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In 2020, the number of Black and Latino certified financial planners in the U.S. grew 12.6% from the previous year — certainly good news. The more sobering statistic from the CFP Board is that there are still only 1,493 Black CFPs today, and they make up less than 2% of all CFP professionals.
“That’s just too few CFPs,” says Lazetta Rainey Braxton, a certified financial planner and co-founder and co-CEO of 2050 Wealth Partners.
Braxton is among that group of Black CFPs, and she’s enthusiastic about raising awareness of and solving a twofold problem: We need more Black CFPs, and we must improve access to financial planning services. And to Braxton, this isn’t an “either/or” situation. The solution is undoubtedly a “both/and” approach.
Why finding a Black financial advisor matters
Braxton says some of her Black clients have expressed that a Black advisor may better understand small cultural nuances that could have big economic impacts.
“That adds a degree of trust, that they understand where you’re coming from, will listen to you and then make suggestions according to that deep understanding,” Braxton says. “Often clients may wonder, ‘Who can help me? There’s not a lot of Black advisors, and there aren’t white advisors who understand what’s going on with me.’”
For such a client, the embedded trust and familiarity of having a Black advisor could mean the difference between seeking out financial advice and forgoing it. However, Braxton makes clear that this can’t be a blanket statement.
“I also know that there are Black clients who may not prefer a Black advisor,” she says. “They just want to be served well like any other client would be served.”
So the argument, she says, isn’t necessarily that we need more Black CFPs because that’s what Black clients are looking for. We need more Black CFPs so clients have options for any preference they may have when they start looking for an advisor, she says.
Why finding a Black financial advisor matters to white allies, too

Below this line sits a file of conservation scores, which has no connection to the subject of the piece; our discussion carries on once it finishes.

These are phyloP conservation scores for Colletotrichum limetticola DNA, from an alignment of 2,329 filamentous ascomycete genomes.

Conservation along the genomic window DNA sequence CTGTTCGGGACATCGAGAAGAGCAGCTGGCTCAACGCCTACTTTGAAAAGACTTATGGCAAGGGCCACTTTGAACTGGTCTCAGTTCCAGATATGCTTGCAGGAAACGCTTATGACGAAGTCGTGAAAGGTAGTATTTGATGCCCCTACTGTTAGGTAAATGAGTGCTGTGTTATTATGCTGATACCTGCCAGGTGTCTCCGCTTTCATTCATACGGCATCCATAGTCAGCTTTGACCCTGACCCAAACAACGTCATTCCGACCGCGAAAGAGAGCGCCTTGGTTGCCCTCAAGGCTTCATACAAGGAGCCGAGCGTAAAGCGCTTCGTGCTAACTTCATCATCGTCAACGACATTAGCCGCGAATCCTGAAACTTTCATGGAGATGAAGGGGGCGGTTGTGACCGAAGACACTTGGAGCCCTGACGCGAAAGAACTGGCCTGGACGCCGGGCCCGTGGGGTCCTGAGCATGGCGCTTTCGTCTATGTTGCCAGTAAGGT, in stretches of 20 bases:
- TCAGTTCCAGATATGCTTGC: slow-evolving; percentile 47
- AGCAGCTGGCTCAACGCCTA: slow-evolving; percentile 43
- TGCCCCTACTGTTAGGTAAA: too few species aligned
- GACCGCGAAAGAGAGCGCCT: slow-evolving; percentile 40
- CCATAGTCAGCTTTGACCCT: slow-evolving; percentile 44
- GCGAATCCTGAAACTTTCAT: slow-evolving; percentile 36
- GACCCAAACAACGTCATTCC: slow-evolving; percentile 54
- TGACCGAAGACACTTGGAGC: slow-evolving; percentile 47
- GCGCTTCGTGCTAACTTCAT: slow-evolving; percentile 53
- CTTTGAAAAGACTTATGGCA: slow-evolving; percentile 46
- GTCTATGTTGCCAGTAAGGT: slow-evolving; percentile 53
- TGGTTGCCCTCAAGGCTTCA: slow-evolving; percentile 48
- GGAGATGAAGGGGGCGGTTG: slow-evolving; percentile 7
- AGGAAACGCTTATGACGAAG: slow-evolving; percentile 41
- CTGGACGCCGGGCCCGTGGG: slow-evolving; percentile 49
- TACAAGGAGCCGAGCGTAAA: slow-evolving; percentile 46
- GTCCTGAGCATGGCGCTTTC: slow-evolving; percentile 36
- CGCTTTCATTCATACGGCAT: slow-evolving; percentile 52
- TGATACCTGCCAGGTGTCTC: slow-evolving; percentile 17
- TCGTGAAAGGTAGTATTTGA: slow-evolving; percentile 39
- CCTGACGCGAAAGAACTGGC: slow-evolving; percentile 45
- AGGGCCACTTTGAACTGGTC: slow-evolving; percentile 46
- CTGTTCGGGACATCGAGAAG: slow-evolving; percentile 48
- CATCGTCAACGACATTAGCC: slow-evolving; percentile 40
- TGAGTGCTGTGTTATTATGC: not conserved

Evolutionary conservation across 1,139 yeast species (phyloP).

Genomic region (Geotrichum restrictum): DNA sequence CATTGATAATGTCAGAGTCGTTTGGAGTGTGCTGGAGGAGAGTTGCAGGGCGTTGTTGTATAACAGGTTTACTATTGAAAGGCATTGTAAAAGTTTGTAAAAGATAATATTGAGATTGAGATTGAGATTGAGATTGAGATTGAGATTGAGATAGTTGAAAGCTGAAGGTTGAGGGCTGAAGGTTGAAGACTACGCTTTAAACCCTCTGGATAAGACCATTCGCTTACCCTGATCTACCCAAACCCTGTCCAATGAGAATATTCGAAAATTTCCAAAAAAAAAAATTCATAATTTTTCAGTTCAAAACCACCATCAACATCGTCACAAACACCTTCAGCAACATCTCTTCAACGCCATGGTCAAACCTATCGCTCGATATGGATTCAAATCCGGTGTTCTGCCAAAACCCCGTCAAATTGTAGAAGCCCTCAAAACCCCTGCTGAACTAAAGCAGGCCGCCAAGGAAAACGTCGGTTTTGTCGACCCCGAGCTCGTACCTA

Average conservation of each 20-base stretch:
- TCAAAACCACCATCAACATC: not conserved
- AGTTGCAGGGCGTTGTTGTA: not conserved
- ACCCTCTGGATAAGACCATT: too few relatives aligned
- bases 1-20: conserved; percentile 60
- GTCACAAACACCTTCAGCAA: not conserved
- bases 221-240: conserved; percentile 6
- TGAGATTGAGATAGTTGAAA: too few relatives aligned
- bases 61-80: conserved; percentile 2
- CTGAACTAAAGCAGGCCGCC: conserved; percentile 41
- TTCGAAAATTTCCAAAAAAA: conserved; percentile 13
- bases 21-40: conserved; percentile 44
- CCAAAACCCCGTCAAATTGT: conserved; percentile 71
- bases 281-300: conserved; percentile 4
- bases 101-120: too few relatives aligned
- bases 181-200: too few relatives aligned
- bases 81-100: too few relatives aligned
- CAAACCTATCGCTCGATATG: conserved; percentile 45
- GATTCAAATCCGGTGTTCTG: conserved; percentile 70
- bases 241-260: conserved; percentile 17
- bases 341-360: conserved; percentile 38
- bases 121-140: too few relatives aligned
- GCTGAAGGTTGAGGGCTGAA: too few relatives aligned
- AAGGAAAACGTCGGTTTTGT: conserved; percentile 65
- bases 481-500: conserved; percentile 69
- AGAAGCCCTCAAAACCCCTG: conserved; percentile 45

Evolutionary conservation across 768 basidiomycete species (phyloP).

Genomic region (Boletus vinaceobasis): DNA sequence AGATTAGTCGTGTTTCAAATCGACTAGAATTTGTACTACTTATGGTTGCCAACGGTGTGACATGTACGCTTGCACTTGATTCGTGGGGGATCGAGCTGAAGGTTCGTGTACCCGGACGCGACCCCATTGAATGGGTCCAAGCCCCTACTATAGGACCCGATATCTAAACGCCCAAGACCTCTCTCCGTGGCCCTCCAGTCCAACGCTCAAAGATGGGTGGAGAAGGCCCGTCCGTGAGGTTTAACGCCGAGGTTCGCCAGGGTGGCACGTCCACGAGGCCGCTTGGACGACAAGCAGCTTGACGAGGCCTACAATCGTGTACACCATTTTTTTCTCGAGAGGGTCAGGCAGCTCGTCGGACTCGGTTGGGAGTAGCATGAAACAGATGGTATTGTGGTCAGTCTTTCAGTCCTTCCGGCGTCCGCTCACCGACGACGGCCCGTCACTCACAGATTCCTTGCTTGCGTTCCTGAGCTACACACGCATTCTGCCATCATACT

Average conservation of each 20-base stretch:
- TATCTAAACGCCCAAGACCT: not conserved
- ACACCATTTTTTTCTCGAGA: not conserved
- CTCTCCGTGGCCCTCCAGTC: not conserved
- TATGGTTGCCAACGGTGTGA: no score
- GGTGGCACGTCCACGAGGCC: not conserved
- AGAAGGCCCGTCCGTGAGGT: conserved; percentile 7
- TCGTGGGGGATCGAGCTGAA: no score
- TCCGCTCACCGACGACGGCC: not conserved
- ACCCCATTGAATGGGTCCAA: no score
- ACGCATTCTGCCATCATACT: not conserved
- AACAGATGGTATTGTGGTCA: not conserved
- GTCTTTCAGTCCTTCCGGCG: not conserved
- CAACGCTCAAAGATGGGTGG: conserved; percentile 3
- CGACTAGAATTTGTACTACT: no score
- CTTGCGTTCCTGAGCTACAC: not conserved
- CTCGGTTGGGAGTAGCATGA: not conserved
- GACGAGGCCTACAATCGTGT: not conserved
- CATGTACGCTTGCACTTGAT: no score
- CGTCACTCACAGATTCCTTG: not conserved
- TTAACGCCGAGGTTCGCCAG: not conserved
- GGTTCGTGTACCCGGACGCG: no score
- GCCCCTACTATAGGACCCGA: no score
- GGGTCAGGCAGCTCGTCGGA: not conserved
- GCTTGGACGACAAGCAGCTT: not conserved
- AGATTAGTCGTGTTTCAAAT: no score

Braxton summed up in a single word why it’s also important for white allies to consider Black advisors: intentionality.
“If you’re intentional about being intentional and getting out of your comfort zone, then yes, you should open yourself up to other service providers,” she says. “That takes effort.”
Braxton says she’s had white clients who intentionally spend their money with her firm for social impact. She recalled yet another client who said (and who worried their comment might sound strange) that they wanted to work with a Black woman. And to both these instances, Braxton responded optimistically.
“There’s nothing strange about this,” she says. “What we’re building is an alternative that can only happen if there are clients who believe in what we’re doing.”
But this goes beyond just supporting Black businesses for social impact. If you’re looking for someone to define and implement your financial goals but your search is confined to the traditional majority, you could be missing out on top-notch financial expertise.
How to find a Black financial advisor
Chris Woods, chair of the Financial Planning Association’s Diversity and Inclusion Committee, says you don’t have to compromise on qualifications or personal preference in any way, shape or form to find a Black advisor. Whether you’re looking for a certain designation such as CFP, registered investment advisor or broker-dealer; years of experience; a particular payment model; or any other preference, he says, you’ll find a Black advisor who can meet that criteria.
“Qualified Black financial advisors are everywhere,” says Woods, who is a certified financial planner and founder of LifePoint Financial Group. “It’s just a matter of people searching for the advisor for them.”
So how do you find a Black financial advisor? The best place to start your search is the Association of African American Financial Advisors’ Find a Financial Advisor tool. Once you fill out your contact information, you’ll enter your ZIP code and indicate any specialties you may be looking for, such as comprehensive financial planning, insurance, investment management, inheritance or taxes.
One of the best parts about this tool is the “Virtual Advisement” option. If there’s no Black financial advisor in your area, no problem. Check the Virtual Advisement box, and you’ll see a list of Black advisors who will meet with you virtually — a development in the world of financial planning that Braxton says could truly bring down barriers to financial advice. A client in Dallas could work with a CFP in New York, receiving financial advice in the comfort of their own home.
Beyond that, Braxton says it’s becoming more commonplace for financial planning firms to post pictures and bios of their advisors, and some are even offering details on the demographics and populations their advisors tend to serve most. When sifting through advisors, feel free to get in touch with the firm to ask if these details are available. (A good place to start may be NerdWallet’s roundup of the best financial advisors.)
It may also be helpful to look into financial planning networks and firms with an outward commitment to diversity, equity and inclusion. Harness Wealth, for example, updated its vision and values in 2020 to include DEI initiatives and committed to publicly disclosing representation among employees and clients as the company grows. It’s firms like this and Braxton’s 2050 Wealth Partners that are providing access to more diverse CFPs while bulldozing barriers that have existed for far too long.